Heseltine Institute fellow launches new book on the history of planning in America
The University’s Heseltine Institute launched Ian Wray’s latest book, No Little Plans: How Government Built America’s Wealth and Infrastructure, at an event in Liverpool University Management School on 3 October 2019. The author is a visiting fellow and visiting professor at the Institute.
In addition to a welcome from Institute Director, Professor Mark Boyle, and an introduction from the author, there were responses to the book from Professor Michael Parkinson CBE, Pro Vice Chancellor for Civic Engagement; Jane Healey Brown, Planning Director, Arup; and Emma Degg, Chief Executive Officer, Northwest Business Leadership Team.
No Little Plans is already attracting critical acclaim. Reviewing for the US Journal of Urban Affairs, John Walls said: ‘Ian Wray’s book is important because it provides a lucid explanation for the global decline of the United States. It also helps explain why current politics are increasingly toxic… No Little Plans is a very readable book. Wray makes a good case for a new American Government mission to inspire bolder action. This is a good message’.
Split into three parts, the book is an intellectual roller coaster. Part One takes the reader downhill, examining the rise and fall of rational planning in America, culminating in President Kennedy's 'rule by experts'. It looks at the converging bands of critics, led on the right by Milton Friedman and the neoliberal Chicago School of Economics, on the left by the rise of conservation and the 'counterculture', and two brilliantly iconoclastic writers – Jane Jacobs and Rachel Carson. It surveys the America created after laissez faire was unleashed, finding a sad tale of inequality, division and collapse.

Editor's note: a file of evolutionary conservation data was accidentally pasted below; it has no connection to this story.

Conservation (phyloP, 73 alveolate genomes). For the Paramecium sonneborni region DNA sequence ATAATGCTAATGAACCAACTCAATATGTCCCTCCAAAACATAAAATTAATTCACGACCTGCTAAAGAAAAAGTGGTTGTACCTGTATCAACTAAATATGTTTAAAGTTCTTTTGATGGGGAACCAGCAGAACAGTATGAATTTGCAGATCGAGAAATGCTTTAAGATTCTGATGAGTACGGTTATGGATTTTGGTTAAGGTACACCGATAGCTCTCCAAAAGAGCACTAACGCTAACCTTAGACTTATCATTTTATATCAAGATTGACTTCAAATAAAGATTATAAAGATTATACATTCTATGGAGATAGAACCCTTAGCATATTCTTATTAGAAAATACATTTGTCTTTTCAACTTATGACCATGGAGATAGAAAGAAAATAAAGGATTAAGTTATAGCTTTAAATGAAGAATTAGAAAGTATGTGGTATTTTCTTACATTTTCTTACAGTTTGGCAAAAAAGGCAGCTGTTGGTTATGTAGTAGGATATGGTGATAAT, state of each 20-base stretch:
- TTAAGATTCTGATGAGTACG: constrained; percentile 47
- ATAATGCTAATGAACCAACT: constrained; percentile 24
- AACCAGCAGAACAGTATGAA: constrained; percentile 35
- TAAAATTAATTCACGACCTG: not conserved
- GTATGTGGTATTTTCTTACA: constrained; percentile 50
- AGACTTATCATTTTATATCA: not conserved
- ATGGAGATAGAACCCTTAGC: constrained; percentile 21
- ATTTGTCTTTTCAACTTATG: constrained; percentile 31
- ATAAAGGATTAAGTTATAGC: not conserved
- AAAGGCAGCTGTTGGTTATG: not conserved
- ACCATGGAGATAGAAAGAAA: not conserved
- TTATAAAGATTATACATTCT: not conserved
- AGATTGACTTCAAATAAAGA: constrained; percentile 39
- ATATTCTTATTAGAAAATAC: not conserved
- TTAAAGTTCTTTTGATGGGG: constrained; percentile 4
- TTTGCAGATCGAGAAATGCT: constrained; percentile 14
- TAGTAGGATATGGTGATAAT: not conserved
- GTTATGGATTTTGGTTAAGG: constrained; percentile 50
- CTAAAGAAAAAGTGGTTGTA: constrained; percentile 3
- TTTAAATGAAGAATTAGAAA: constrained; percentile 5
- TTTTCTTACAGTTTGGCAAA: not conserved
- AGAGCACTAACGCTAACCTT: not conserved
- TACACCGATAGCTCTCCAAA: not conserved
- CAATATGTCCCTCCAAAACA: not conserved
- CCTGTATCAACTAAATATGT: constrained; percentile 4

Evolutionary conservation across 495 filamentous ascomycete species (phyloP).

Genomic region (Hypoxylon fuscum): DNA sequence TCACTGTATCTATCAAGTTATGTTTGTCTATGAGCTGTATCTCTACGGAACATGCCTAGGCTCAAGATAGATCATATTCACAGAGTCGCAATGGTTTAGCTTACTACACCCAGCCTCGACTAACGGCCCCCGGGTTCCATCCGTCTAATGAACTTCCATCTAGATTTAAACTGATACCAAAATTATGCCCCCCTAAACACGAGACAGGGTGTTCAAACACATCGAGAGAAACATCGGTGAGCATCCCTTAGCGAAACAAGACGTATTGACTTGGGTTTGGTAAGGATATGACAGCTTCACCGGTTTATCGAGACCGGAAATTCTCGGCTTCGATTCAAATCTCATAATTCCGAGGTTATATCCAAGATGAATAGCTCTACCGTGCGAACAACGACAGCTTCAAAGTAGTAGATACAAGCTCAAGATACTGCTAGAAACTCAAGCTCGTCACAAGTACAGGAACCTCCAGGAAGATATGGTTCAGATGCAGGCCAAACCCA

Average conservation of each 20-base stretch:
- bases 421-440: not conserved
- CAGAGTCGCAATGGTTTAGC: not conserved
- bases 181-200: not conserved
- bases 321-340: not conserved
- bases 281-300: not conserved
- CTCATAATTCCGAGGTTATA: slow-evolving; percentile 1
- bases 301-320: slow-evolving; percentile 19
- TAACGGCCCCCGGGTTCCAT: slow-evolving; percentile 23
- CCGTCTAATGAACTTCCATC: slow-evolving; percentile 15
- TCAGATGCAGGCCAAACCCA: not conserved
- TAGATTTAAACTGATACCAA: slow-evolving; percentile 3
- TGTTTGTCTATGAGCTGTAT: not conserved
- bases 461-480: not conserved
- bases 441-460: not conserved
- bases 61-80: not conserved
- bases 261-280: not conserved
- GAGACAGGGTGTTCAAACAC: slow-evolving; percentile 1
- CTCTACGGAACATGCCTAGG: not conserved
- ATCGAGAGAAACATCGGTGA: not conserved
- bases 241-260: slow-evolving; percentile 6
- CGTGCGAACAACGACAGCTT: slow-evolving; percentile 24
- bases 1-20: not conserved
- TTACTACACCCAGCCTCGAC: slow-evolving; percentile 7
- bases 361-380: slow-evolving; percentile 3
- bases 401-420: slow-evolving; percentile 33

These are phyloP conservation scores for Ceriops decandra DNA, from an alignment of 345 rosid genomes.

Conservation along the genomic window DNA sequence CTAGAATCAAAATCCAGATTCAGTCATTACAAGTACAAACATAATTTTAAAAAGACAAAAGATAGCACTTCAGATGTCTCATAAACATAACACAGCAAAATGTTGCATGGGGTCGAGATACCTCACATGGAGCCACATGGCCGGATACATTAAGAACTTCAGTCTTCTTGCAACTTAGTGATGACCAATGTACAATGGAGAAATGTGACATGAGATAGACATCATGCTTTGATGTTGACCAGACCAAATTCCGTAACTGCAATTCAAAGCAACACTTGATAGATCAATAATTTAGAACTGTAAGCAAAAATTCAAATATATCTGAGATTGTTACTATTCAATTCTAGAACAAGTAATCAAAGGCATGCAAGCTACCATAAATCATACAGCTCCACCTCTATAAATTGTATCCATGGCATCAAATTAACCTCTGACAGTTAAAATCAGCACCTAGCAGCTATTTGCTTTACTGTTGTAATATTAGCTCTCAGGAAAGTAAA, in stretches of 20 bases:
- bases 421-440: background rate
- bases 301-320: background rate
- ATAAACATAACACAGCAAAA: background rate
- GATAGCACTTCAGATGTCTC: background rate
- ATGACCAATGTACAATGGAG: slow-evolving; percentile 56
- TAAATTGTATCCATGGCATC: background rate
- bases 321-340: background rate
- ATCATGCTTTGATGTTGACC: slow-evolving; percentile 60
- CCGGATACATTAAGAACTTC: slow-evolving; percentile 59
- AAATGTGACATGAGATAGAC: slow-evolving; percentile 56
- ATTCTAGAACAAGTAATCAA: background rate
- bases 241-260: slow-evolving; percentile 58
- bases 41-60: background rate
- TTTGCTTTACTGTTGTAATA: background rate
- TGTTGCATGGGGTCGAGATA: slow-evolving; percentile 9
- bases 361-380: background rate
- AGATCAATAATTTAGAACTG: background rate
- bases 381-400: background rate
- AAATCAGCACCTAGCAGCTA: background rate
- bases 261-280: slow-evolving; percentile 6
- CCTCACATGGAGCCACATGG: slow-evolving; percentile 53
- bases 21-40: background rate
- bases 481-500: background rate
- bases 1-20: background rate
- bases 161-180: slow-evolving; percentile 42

In Part Two, eight case studies take us from the trans-continental railroads through the national parks, the federal dams and hydro power schemes, the wartime arsenal of democracy, to the post war interstate highways, planning for New York, the moon shot and the creation of the internet. It is a story of immense achievement and progress. Part Three looks at what might lie ahead. It considers a huge irony: the ideology which has underpinned the economic and political rise of Asia echoes the pragmatic technocracy which once secured America's own rise to globalism.